of nihilistic art and religious beliefs...
The question remains whether, in the same way that sacred images can be consumed and dismissed by those whose fickle tastes have been formed by the visual orgy that is modern media, the disciplines formed through the patient contemplation of icons might in fact redeem the otherwise sterile inanibus phantasmibus of our media age. But that will have to wait for another time ...
Scott Stephens is the Religion & Ethics Editor for ABC Online.
(Image above by Gustave Doré)
An essay of more than 5500 words and all of Scott Stephens' conclusion is "wait for another time". Very cheap indeed. And inanibus phantasmibus seems to be a Latin vocab made up by Scott himself to sound erudite. I don't really know... But his attention hereby is devoted to belittle a modern artist, Thomas Hirschhorn. Scott seems to be over the top while missing the point though I would not be surprised if Scott attacked Thomas because Thomas is or was a "communist" at Grapus.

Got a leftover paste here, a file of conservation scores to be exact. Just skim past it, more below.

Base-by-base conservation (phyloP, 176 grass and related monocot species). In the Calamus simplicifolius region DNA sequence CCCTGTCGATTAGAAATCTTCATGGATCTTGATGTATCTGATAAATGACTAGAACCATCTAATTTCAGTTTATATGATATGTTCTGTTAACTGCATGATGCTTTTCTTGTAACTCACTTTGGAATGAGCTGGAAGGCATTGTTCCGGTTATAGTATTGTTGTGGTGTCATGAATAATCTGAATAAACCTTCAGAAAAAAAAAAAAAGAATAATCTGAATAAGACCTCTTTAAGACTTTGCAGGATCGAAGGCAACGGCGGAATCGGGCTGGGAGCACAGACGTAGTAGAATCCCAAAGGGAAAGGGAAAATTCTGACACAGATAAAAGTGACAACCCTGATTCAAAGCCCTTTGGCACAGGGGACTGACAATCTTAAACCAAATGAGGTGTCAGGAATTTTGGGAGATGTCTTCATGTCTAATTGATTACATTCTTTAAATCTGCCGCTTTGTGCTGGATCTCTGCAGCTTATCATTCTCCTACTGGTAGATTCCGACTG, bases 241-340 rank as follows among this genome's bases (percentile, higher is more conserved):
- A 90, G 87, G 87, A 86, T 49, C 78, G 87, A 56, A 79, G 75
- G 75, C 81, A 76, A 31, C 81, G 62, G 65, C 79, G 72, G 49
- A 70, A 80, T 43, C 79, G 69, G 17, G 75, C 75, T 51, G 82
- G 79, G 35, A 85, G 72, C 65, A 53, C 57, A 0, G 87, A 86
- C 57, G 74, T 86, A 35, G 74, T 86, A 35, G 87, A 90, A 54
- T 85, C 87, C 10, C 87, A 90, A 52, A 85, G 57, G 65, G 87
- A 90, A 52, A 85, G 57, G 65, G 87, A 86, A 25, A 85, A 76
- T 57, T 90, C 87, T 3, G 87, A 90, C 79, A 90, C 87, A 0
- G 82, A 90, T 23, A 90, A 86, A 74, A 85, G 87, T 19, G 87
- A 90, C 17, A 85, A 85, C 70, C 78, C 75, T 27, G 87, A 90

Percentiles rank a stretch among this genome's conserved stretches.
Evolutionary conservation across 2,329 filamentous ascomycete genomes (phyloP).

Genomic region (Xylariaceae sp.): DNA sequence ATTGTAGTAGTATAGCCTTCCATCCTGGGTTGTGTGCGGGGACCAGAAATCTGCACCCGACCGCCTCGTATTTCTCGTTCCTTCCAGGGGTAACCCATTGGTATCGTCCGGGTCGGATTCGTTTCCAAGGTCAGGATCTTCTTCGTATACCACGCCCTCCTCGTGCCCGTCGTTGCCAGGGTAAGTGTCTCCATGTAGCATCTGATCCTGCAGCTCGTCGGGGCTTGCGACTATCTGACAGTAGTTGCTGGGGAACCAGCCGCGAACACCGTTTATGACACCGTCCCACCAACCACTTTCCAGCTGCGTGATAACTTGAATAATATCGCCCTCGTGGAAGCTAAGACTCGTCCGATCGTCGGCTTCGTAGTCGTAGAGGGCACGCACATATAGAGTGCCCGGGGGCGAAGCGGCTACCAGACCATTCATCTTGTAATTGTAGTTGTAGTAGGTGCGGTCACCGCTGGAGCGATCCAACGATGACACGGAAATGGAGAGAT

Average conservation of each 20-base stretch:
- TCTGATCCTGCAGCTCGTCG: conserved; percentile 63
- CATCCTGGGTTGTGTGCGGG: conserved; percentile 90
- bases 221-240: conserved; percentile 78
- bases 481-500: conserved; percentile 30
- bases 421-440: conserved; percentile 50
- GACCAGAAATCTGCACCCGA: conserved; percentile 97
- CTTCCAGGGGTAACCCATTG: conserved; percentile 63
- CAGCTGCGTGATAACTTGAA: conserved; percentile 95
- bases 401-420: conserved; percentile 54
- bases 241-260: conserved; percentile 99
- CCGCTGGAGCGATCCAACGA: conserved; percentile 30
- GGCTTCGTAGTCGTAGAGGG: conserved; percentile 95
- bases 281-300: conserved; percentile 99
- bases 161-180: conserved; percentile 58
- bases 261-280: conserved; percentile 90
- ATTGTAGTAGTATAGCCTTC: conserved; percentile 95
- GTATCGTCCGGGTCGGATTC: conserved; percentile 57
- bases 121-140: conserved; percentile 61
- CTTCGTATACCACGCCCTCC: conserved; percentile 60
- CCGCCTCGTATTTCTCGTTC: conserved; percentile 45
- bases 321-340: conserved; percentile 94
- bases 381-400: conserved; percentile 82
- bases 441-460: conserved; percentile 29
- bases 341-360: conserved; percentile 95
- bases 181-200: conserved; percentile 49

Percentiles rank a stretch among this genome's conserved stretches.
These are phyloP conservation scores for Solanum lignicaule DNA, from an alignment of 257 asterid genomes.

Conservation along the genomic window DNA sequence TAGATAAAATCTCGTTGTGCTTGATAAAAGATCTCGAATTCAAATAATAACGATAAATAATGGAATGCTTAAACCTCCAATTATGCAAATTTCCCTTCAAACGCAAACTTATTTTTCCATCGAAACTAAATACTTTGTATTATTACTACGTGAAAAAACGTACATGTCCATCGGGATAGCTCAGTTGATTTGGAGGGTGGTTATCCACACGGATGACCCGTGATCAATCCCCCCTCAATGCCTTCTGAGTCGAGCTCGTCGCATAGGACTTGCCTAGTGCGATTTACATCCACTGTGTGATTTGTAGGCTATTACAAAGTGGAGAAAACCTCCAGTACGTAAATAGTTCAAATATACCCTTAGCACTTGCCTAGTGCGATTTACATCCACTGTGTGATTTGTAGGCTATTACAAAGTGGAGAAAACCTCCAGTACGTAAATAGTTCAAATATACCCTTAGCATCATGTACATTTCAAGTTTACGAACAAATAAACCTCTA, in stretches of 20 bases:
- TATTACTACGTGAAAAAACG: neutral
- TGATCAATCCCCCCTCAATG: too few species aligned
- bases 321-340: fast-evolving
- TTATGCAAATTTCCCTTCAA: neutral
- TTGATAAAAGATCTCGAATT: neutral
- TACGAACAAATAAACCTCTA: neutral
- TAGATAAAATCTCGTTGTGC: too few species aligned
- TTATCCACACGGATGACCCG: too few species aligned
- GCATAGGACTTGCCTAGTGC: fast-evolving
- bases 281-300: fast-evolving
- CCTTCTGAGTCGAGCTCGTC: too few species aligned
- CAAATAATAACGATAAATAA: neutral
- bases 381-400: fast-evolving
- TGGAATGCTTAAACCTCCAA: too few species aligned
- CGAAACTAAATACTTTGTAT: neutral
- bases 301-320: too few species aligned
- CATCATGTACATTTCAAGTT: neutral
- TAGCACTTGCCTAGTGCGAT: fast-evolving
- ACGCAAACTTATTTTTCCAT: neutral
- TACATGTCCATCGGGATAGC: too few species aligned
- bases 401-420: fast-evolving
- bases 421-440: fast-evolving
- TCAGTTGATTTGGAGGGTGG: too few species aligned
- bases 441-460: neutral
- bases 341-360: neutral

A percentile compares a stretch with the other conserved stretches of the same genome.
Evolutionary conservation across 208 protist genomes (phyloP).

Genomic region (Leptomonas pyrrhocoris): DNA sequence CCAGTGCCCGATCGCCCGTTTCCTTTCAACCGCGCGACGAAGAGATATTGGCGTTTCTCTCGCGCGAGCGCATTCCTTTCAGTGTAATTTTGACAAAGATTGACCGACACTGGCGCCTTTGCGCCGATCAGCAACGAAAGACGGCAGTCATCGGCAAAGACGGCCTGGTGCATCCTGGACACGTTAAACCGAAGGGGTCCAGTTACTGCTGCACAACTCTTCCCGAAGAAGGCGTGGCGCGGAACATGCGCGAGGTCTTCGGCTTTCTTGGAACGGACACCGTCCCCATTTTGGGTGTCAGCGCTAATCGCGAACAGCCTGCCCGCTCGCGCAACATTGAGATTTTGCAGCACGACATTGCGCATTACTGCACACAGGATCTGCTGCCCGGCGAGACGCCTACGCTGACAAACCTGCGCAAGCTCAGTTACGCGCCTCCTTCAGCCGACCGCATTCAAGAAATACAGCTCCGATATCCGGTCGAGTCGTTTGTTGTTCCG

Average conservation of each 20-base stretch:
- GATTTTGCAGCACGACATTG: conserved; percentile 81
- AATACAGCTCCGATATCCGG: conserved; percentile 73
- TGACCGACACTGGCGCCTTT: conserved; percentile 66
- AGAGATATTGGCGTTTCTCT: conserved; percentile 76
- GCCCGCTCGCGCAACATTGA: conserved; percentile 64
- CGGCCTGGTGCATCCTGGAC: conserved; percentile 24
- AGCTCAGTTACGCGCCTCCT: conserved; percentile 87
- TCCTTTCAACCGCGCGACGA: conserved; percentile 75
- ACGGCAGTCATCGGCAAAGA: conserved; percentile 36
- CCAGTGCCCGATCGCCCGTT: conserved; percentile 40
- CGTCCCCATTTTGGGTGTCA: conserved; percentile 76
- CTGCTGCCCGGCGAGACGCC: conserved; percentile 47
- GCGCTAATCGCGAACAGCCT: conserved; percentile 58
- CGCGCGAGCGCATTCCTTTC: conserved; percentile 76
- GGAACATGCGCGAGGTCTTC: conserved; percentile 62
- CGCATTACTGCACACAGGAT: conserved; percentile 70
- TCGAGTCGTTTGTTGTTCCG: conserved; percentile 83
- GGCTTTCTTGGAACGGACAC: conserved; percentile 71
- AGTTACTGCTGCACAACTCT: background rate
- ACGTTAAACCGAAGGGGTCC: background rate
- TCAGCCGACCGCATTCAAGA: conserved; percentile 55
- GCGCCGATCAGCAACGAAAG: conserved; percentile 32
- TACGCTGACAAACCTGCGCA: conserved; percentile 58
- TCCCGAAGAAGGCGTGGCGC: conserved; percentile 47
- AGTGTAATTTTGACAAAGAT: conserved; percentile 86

The work of Thomas Hirschhorn, Touching Reality, is just that, a work of "art"... It not all of reality, there are still flowers to be smelled, but I don't think that Thomas Hirschhorn is trying to be iconic with this. To me it's an existential work. That's the point.
In his 5500 word essay, Scott Stephens gets lost foraging in his own memory of having seen images of Christ in suffering, trying to reconcile the iconic images of Christ, with images (possibly fake — "no humans were hurt in the art creation?") that are just that of a horrid reality — which we often don't see, as most media censure such images not to upset us at the dinner table. Scott thus argues, while denying he is making comparison, which ones — Christ on the cross by various artists or Touching Reality — depict suffering in the best manner.
The two "genres" are not linked, nor should they be. I've seen similar "reality" as Hirschhorn's work, IN REALITY. Blood, guts and disfigurements of people in war, car accidents and awful diseases. And people in Palestine/Gaza are seeing similar images (and worse) hourly when the kid sitting next to them is blown up. That is reality for some people.